When Olga Ladanova moved to Damascus 10 years ago to marry a Syrian citizen and start a family, she held on to her Kyrgyz citizenship. These days, her family credits her passport with saving their lives.
Two years ago, Steve Presnal’s dream came true when he embarked on a hunt for Siberian ibex in Kyrgyzstan’s Tian Shan Mountains. With two friends, the 49-year-old from the US state of Wisconsin had booked a trip through an international agent who set them up with a Karakol-based hunting guide. But that guide got the three arrested.
Relative to other Central Asian states, Kyrgyzstan has a fairly free and perennially noisy domestic media scene. Even so, Kyrgyz outlets tend to be no match for Russian state-controlled media when it comes to establishing narratives for current events.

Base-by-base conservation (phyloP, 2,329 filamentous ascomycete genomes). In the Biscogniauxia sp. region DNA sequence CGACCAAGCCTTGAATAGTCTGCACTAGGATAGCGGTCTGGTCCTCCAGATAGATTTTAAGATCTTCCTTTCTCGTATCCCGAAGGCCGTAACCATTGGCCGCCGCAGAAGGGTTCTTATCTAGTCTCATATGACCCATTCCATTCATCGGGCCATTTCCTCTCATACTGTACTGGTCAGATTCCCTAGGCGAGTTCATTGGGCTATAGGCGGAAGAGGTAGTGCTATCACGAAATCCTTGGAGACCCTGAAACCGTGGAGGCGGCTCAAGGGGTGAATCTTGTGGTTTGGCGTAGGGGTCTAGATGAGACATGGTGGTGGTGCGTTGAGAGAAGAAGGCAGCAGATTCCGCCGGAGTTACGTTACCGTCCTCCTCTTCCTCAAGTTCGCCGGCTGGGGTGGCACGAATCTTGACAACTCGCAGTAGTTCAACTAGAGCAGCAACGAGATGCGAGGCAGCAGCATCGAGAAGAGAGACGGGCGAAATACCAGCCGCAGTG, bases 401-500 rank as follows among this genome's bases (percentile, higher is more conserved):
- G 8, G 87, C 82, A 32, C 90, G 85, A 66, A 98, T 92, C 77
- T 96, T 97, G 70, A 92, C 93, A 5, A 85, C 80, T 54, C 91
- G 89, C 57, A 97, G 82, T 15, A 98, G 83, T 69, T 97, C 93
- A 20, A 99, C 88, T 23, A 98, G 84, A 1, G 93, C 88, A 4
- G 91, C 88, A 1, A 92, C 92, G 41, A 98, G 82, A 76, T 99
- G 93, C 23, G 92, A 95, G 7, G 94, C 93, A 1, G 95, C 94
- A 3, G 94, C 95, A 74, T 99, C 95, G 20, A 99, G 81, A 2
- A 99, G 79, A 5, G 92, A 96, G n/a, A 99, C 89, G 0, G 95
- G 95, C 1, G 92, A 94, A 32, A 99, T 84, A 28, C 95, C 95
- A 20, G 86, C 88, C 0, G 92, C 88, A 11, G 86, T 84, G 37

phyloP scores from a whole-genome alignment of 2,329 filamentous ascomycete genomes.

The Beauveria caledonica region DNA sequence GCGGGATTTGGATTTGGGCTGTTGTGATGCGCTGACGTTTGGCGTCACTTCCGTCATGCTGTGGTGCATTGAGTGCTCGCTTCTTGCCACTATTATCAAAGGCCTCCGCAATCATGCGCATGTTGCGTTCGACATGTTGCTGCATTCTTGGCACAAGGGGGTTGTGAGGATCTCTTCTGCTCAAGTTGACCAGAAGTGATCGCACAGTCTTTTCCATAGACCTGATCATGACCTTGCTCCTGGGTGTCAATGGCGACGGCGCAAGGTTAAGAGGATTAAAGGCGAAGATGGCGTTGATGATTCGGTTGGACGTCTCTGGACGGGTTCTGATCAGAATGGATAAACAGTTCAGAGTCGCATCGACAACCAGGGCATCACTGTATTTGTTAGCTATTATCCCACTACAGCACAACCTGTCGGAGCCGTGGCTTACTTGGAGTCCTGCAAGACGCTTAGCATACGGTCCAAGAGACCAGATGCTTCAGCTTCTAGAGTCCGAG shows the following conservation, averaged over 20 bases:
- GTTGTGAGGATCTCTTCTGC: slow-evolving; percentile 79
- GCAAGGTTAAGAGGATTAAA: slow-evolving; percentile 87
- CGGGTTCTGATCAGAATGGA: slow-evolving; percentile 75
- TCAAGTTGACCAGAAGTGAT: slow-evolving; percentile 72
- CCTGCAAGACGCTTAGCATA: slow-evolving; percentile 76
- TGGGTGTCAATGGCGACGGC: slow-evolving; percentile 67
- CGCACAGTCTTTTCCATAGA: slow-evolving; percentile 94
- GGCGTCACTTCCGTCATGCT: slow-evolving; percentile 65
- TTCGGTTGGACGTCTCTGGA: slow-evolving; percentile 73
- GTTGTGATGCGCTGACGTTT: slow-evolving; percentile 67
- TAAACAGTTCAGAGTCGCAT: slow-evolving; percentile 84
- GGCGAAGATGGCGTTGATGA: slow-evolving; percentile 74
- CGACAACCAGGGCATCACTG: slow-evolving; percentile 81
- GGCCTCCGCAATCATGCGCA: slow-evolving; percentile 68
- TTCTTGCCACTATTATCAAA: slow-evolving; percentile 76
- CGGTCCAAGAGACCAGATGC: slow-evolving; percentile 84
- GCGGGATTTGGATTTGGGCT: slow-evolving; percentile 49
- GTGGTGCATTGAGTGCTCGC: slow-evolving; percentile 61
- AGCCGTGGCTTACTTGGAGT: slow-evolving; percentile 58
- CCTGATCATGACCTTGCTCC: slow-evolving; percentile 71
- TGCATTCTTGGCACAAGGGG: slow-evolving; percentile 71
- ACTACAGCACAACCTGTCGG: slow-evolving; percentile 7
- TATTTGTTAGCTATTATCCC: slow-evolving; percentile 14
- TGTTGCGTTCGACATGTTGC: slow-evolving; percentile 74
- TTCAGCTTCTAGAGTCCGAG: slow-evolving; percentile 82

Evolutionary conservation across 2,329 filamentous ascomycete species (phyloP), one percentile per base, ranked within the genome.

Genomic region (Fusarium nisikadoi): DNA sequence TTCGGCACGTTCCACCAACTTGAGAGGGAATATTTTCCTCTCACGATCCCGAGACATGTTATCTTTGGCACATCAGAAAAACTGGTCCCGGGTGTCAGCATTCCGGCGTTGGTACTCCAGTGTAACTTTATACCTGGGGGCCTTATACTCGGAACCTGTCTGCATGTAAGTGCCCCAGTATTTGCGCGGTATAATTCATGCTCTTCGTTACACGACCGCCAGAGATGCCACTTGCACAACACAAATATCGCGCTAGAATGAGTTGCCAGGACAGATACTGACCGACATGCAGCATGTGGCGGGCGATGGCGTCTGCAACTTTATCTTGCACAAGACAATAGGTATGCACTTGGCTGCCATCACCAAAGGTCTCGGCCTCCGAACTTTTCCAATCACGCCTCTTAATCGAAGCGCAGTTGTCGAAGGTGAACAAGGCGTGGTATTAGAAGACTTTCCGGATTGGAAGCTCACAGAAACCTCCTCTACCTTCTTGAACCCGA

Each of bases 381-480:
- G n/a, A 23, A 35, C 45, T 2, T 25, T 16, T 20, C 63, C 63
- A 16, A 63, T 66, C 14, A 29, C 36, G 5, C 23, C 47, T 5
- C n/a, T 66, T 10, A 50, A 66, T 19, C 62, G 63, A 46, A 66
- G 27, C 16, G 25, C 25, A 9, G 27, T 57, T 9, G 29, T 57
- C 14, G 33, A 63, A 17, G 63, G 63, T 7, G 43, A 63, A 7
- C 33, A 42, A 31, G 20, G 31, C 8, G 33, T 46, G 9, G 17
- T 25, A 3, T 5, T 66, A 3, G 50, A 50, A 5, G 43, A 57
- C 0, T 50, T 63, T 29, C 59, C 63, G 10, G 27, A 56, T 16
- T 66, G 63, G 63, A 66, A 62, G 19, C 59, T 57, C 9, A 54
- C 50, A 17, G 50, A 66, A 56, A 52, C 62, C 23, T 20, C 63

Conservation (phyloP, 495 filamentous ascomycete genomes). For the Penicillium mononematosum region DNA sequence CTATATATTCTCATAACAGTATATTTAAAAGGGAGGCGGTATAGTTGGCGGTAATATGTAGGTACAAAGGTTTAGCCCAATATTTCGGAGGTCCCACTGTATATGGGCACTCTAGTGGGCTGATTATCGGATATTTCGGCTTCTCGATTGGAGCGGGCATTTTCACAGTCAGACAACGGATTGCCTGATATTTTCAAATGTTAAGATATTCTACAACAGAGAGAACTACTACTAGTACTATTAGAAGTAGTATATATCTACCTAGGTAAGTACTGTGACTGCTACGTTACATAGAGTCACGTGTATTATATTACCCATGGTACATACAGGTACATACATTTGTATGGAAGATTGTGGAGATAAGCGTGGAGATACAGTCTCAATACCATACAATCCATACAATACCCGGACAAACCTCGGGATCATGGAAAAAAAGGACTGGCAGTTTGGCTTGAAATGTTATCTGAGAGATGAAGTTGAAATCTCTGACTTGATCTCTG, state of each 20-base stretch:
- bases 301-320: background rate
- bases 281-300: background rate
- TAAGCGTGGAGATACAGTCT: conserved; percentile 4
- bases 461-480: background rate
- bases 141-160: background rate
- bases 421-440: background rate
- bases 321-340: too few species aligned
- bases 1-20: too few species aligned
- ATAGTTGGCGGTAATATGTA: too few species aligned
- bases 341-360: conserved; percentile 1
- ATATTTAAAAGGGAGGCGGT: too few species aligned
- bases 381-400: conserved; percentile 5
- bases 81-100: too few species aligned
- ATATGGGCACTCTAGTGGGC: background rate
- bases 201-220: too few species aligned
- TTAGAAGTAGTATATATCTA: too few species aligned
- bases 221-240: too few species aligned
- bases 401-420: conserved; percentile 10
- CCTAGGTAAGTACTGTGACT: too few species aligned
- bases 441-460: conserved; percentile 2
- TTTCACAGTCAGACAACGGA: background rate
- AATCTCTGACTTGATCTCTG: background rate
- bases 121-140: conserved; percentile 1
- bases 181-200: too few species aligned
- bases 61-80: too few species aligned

Russia’s state-run oil giant Rosneft wants to purchase a majority stake in the state-controlled company that owns all of Kyrgyzstan’s civilian airports. The negotiations are stoking concern in some circles in Bishkek about the potential risk to Kyrgyzstan’s sovereignty. But with its entrenched corruption, poor governance and remote location, the Central Asian country has few other options.
Political leaders in Kyrgyzstan tend to have their roots in the atheist, Soviet past, and thus are prone to be skeptical of religion. Yet unlike their counterparts in other Central Asian states, they have been relatively tolerant of Islam’s revival.
A slow-motion ecological calamity is unfolding at Lake Issyk-Kul in Kyrgyzstan. An underground plume of refined oil products – the result of a spill back in the 1990s – is migrating toward the lake and, today, it’s only a few meters away from hitting water.